Brexit Democracy Independence Left Politics Media Scottish Independence Voting and Elections

The Journey into Progressive Politics and Progressive Media

Reading Time: 3 minutes

Like most Scottish young people my journey into politics started with a simple question. Should Scotland be an independent nation? When presented with this at age 15, I said well of course it should. Sad irony however, dictated that I’d been born a few months late for voting age and be one of the only ones in my friend group to support independence. They spat out the classic unionist lines of how we are supposed to support ourselves economically. What about EU membership?

Fast forward to now and obviously a lot has changed since 2014; Brexit has an end date, Trump is about to end his first term in the Whitehouse and oh yeah, more Tory rule despite Scotland voting SNP – again. So, I do sometimes wonder how my high school pals are feeling about it all now? I also have noticed a big change in my personal values and political stance.

I have noticed myself becoming more open to the idea of decriminalising drugs, sex work etc. I also feel much more aware of how easily the Mainstream media is comfortable with feeding us “poverty porn”. Which makes it easier for the middle-class sheep to let Tories cut benefits to the disabled with scoffs of “well, not all of them deserve it”. The irony of saying this sitting on sofa worth £1000s under a ‘Live, Laugh, Love’ sign.

I also went to college to study journalism and I really felt the practical element of the lessons. I loved it. I really felt engaged with the subjects and learned a lot.

One thing that stuck with me was the market research tasks we’d have to do. Looking back, it seemed invasive sometimes. We would use Zoopla and you could use tools on their website to find out practically anything you’d want to know about the demographic in the area. Survey monkey and on foot questionnaires would tell me quite a bit about someone who I either never met or just met two minutes ago.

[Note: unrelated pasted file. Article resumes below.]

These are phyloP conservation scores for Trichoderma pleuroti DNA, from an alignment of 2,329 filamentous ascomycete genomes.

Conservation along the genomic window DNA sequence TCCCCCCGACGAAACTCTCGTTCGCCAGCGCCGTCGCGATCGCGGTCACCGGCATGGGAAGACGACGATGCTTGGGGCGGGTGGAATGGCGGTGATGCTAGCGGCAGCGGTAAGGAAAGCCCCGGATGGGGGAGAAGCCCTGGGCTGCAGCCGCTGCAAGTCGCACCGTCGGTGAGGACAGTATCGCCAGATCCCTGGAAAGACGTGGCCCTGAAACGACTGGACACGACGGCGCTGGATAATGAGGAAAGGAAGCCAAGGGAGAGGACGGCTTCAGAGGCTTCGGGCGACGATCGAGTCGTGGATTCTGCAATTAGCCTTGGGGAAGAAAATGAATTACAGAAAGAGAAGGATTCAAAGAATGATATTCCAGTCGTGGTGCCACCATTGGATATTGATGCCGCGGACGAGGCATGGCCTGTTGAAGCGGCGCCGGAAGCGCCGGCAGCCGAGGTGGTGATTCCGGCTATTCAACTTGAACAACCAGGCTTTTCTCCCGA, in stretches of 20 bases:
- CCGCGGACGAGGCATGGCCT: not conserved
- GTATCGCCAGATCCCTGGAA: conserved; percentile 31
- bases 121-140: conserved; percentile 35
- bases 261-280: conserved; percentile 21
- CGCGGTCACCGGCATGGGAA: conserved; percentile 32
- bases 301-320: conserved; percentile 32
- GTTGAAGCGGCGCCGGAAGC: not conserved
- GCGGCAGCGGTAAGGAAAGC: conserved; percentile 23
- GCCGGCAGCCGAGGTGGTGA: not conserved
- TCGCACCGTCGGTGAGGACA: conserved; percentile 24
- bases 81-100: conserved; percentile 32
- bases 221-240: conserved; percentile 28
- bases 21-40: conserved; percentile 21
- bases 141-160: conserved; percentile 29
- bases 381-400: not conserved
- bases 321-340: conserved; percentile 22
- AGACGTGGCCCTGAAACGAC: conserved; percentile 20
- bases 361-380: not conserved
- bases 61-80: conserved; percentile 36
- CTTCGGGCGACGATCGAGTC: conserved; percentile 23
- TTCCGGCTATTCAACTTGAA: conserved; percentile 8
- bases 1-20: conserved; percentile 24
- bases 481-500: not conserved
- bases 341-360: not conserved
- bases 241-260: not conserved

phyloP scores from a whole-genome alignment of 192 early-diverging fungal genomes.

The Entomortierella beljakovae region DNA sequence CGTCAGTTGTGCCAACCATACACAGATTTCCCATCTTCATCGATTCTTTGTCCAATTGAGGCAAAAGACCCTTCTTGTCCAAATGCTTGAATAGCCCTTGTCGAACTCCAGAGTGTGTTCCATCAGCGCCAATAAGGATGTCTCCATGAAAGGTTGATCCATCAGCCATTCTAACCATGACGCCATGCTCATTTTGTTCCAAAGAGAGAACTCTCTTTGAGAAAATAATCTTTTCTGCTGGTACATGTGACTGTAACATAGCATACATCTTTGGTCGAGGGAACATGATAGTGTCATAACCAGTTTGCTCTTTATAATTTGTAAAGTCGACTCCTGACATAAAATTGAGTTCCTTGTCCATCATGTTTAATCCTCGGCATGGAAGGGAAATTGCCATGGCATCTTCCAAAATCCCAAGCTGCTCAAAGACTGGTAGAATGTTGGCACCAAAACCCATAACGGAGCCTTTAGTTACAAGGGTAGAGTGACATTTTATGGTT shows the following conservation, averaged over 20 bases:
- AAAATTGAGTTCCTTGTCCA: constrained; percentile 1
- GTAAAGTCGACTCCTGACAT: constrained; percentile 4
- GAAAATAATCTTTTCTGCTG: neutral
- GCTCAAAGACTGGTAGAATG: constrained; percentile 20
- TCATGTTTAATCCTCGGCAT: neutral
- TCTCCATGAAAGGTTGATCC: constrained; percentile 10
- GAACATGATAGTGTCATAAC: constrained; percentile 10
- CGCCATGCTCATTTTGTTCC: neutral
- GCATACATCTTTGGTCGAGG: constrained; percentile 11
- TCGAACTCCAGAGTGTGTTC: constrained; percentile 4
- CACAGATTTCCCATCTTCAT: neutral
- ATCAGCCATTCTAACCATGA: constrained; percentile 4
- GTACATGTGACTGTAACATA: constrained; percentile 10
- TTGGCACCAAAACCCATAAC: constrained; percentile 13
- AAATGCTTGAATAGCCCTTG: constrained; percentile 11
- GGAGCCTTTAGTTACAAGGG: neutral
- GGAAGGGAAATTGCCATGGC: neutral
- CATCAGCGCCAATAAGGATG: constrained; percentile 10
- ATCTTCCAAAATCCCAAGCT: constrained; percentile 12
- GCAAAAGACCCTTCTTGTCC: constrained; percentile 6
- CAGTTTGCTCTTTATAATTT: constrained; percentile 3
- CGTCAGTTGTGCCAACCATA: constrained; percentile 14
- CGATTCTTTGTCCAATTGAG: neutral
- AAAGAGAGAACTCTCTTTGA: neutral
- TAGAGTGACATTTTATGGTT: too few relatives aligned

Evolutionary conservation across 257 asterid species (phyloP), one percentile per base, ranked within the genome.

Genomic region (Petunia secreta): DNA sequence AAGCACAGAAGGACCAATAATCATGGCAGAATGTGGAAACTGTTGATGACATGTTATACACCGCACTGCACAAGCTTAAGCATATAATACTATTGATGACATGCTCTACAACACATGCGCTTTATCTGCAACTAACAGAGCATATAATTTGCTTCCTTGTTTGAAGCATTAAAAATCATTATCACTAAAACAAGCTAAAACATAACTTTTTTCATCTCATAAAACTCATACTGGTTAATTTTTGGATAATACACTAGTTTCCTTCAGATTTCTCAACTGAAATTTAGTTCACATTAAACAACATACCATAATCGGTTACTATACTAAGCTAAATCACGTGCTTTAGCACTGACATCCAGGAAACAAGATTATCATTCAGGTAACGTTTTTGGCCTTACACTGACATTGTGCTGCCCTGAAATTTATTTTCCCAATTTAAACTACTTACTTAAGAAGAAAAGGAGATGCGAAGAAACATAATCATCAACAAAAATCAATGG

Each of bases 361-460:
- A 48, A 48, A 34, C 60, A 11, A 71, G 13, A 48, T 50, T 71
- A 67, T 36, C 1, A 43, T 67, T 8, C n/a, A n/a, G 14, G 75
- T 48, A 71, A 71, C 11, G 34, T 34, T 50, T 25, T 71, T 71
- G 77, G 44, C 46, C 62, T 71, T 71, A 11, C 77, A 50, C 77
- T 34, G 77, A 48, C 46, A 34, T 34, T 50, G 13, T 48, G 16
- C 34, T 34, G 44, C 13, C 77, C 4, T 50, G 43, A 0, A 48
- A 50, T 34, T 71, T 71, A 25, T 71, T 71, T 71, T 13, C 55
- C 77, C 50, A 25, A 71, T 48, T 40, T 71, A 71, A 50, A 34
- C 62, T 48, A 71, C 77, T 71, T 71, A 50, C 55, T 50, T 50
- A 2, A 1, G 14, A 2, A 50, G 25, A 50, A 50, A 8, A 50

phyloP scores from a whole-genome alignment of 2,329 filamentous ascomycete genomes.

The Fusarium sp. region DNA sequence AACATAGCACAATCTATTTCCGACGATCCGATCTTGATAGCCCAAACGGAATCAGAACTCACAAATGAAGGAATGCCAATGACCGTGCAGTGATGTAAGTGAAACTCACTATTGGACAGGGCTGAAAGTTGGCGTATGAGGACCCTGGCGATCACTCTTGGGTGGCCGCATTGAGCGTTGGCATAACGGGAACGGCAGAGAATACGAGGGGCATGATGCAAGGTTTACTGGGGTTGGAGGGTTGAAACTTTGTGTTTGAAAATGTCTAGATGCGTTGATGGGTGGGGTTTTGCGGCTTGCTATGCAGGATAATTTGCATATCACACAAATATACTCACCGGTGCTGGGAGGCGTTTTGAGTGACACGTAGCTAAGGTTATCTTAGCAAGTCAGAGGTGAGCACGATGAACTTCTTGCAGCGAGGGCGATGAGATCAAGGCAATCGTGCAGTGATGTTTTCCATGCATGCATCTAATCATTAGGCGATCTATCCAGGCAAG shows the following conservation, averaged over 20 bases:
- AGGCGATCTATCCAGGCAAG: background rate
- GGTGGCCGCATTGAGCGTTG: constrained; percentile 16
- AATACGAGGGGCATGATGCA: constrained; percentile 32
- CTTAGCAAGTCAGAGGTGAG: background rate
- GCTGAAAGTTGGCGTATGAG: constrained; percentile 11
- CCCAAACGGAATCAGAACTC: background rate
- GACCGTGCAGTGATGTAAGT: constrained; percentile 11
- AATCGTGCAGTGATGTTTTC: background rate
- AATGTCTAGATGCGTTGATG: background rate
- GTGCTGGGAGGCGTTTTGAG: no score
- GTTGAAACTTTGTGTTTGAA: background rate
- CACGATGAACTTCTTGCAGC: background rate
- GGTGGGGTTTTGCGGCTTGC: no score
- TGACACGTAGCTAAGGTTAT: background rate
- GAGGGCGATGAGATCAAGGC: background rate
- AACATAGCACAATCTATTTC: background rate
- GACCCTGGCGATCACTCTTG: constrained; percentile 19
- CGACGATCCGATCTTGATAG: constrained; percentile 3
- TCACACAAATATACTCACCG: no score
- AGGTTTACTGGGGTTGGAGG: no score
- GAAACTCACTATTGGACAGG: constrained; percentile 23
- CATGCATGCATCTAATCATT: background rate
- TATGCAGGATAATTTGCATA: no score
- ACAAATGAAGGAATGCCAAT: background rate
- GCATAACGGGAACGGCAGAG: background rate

This wasn’t that bad though. We were students, and this was nothing compared to the Murdoch papers and ITN/BBC. A lecturer once told us, adverts could be bided on and sold all in a fraction of second. It was a lot to take in.

It was also around this time I discovered shows like Secular Talk, The Young Turks and the Humanist Report. This would push me to really analyse media bias more and more and see the difference between honestly held opinions, bad faith arguments and out right lies. Through these outlets I discovered figures like Bernie Sanders, Jill Stein and Alexandria Ocasio Cortez. I also discovered just how badly they were treated by corporate media like CNN and MSNBC.

They would insist on painting them as naïve, radical, fantasists etc, while they either conveniently ignore the benefits of socialist policies like we have in the UK or Scandinavian countries like Denmark or if your Fox News drag out the dead horse of Venezuela to beat like a piñata.

I became hungry for more shows like this but particularly focusing on British/Scottish issues not just American. At the end of the day I can’t influence anything in the US, but I can influence the course of UK/Scottish politics at the ballot box.

I am finally replacing my apathy and cynicism with empathy and optimism. I have begun regularly co – hosting on Indy Live radio and listening into Broadcasting Scotland every night at 7pm while working. I hope to find more channels like Maximilien Robespierre on You Tube, a man with intelligent and well thought out responses and commentary on current events that covers Scottish and UK news.

With Liverpool remaining red since banning the Sun and Bristol considering banning all Murdoch media, with a petition on 38 degrees already at 3,329 signatures at time of publishing. It seems to me people are starting to wake up and it is time to really push it. We have the means all we need to do now is make sure our voices are heard amongst the rabble of mainstream media.

Supporting independent media worked for American progressives and made a movement of political optimism in a world of neo – liberalist stagnation. As a matter of urgency, we need to do the same here. We need to spread our grassroots media until we are finally paid some much due attention.

If I can be convinced to fight harder and to engage with politics head on, so can others.

By Chloe Duffy

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